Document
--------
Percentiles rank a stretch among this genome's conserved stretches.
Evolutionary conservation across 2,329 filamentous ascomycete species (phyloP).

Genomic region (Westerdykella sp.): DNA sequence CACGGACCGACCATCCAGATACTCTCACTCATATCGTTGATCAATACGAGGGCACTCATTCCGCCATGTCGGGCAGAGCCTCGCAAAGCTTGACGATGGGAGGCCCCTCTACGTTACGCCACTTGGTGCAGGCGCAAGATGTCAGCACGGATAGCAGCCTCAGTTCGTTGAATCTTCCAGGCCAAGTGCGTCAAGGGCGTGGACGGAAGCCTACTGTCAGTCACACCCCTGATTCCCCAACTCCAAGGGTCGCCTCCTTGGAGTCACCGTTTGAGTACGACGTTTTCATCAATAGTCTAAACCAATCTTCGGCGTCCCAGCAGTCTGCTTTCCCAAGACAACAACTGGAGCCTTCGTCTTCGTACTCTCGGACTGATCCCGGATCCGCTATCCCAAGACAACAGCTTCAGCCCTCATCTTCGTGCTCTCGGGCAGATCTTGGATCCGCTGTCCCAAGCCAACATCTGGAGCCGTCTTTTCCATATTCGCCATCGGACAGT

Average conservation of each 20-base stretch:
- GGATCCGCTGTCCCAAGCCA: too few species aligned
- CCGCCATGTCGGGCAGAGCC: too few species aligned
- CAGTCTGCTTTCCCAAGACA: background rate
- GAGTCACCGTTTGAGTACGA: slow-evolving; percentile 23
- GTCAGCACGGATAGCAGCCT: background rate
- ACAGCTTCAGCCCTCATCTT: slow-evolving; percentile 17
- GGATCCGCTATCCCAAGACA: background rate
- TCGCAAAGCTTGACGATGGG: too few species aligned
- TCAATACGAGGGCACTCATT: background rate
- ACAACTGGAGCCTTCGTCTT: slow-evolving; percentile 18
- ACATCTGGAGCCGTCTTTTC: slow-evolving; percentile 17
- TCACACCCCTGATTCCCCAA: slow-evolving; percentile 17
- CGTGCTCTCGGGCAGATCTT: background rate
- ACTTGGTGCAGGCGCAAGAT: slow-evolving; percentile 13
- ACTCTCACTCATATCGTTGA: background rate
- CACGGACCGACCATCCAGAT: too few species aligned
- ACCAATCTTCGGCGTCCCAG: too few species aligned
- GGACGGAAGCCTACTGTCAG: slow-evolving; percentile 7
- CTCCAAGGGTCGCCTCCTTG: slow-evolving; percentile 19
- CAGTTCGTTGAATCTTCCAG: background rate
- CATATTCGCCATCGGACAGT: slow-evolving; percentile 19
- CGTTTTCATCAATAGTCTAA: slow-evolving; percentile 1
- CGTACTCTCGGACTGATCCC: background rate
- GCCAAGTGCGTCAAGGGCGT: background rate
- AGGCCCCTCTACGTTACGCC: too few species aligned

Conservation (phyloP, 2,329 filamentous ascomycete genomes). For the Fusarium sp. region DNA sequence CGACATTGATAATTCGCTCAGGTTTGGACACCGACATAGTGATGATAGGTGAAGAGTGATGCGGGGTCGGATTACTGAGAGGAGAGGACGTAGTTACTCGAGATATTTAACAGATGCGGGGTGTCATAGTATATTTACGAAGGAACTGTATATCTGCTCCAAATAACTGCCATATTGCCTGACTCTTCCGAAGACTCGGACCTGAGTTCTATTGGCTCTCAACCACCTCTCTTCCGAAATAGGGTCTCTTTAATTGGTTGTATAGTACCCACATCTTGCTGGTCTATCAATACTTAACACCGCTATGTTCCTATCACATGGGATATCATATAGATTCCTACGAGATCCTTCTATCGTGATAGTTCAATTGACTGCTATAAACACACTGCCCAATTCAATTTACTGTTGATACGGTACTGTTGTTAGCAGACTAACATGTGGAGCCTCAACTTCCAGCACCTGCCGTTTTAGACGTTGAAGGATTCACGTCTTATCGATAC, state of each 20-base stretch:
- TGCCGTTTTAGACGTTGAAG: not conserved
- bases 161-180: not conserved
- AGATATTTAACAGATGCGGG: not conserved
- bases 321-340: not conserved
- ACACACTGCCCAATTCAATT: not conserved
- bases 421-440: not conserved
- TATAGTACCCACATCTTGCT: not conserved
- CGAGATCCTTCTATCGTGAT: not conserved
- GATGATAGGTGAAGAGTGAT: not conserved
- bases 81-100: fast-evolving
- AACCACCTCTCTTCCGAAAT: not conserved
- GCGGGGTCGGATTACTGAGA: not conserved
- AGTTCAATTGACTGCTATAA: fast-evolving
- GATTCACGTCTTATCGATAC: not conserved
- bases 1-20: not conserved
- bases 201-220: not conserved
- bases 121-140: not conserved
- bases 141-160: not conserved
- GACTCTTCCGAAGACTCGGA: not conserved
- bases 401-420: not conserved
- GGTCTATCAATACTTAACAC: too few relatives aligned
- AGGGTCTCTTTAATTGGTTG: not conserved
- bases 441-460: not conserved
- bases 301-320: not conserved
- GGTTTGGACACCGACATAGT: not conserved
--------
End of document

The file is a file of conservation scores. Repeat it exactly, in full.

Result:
Percentiles rank a stretch among this genome's conserved stretches.
Evolutionary conservation across 2,329 filamentous ascomycete species (phyloP).

Genomic region (Westerdykella sp.): DNA sequence CACGGACCGACCATCCAGATACTCTCACTCATATCGTTGATCAATACGAGGGCACTCATTCCGCCATGTCGGGCAGAGCCTCGCAAAGCTTGACGATGGGAGGCCCCTCTACGTTACGCCACTTGGTGCAGGCGCAAGATGTCAGCACGGATAGCAGCCTCAGTTCGTTGAATCTTCCAGGCCAAGTGCGTCAAGGGCGTGGACGGAAGCCTACTGTCAGTCACACCCCTGATTCCCCAACTCCAAGGGTCGCCTCCTTGGAGTCACCGTTTGAGTACGACGTTTTCATCAATAGTCTAAACCAATCTTCGGCGTCCCAGCAGTCTGCTTTCCCAAGACAACAACTGGAGCCTTCGTCTTCGTACTCTCGGACTGATCCCGGATCCGCTATCCCAAGACAACAGCTTCAGCCCTCATCTTCGTGCTCTCGGGCAGATCTTGGATCCGCTGTCCCAAGCCAACATCTGGAGCCGTCTTTTCCATATTCGCCATCGGACAGT

Average conservation of each 20-base stretch:
- GGATCCGCTGTCCCAAGCCA: too few species aligned
- CCGCCATGTCGGGCAGAGCC: too few species aligned
- CAGTCTGCTTTCCCAAGACA: background rate
- GAGTCACCGTTTGAGTACGA: slow-evolving; percentile 23
- GTCAGCACGGATAGCAGCCT: background rate
- ACAGCTTCAGCCCTCATCTT: slow-evolving; percentile 17
- GGATCCGCTATCCCAAGACA: background rate
- TCGCAAAGCTTGACGATGGG: too few species aligned
- TCAATACGAGGGCACTCATT: background rate
- ACAACTGGAGCCTTCGTCTT: slow-evolving; percentile 18
- ACATCTGGAGCCGTCTTTTC: slow-evolving; percentile 17
- TCACACCCCTGATTCCCCAA: slow-evolving; percentile 17
- CGTGCTCTCGGGCAGATCTT: background rate
- ACTTGGTGCAGGCGCAAGAT: slow-evolving; percentile 13
- ACTCTCACTCATATCGTTGA: background rate
- CACGGACCGACCATCCAGAT: too few species aligned
- ACCAATCTTCGGCGTCCCAG: too few species aligned
- GGACGGAAGCCTACTGTCAG: slow-evolving; percentile 7
- CTCCAAGGGTCGCCTCCTTG: slow-evolving; percentile 19
- CAGTTCGTTGAATCTTCCAG: background rate
- CATATTCGCCATCGGACAGT: slow-evolving; percentile 19
- CGTTTTCATCAATAGTCTAA: slow-evolving; percentile 1
- CGTACTCTCGGACTGATCCC: background rate
- GCCAAGTGCGTCAAGGGCGT: background rate
- AGGCCCCTCTACGTTACGCC: too few species aligned

Conservation (phyloP, 2,329 filamentous ascomycete genomes). For the Fusarium sp. region DNA sequence CGACATTGATAATTCGCTCAGGTTTGGACACCGACATAGTGATGATAGGTGAAGAGTGATGCGGGGTCGGATTACTGAGAGGAGAGGACGTAGTTACTCGAGATATTTAACAGATGCGGGGTGTCATAGTATATTTACGAAGGAACTGTATATCTGCTCCAAATAACTGCCATATTGCCTGACTCTTCCGAAGACTCGGACCTGAGTTCTATTGGCTCTCAACCACCTCTCTTCCGAAATAGGGTCTCTTTAATTGGTTGTATAGTACCCACATCTTGCTGGTCTATCAATACTTAACACCGCTATGTTCCTATCACATGGGATATCATATAGATTCCTACGAGATCCTTCTATCGTGATAGTTCAATTGACTGCTATAAACACACTGCCCAATTCAATTTACTGTTGATACGGTACTGTTGTTAGCAGACTAACATGTGGAGCCTCAACTTCCAGCACCTGCCGTTTTAGACGTTGAAGGATTCACGTCTTATCGATAC, state of each 20-base stretch:
- TGCCGTTTTAGACGTTGAAG: not conserved
- bases 161-180: not conserved
- AGATATTTAACAGATGCGGG: not conserved
- bases 321-340: not conserved
- ACACACTGCCCAATTCAATT: not conserved
- bases 421-440: not conserved
- TATAGTACCCACATCTTGCT: not conserved
- CGAGATCCTTCTATCGTGAT: not conserved
- GATGATAGGTGAAGAGTGAT: not conserved
- bases 81-100: fast-evolving
- AACCACCTCTCTTCCGAAAT: not conserved
- GCGGGGTCGGATTACTGAGA: not conserved
- AGTTCAATTGACTGCTATAA: fast-evolving
- GATTCACGTCTTATCGATAC: not conserved
- bases 1-20: not conserved
- bases 201-220: not conserved
- bases 121-140: not conserved
- bases 141-160: not conserved
- GACTCTTCCGAAGACTCGGA: not conserved
- bases 401-420: not conserved
- GGTCTATCAATACTTAACAC: too few relatives aligned
- AGGGTCTCTTTAATTGGTTG: not conserved
- bases 441-460: not conserved
- bases 301-320: not conserved
- GGTTTGGACACCGACATAGT: not conserved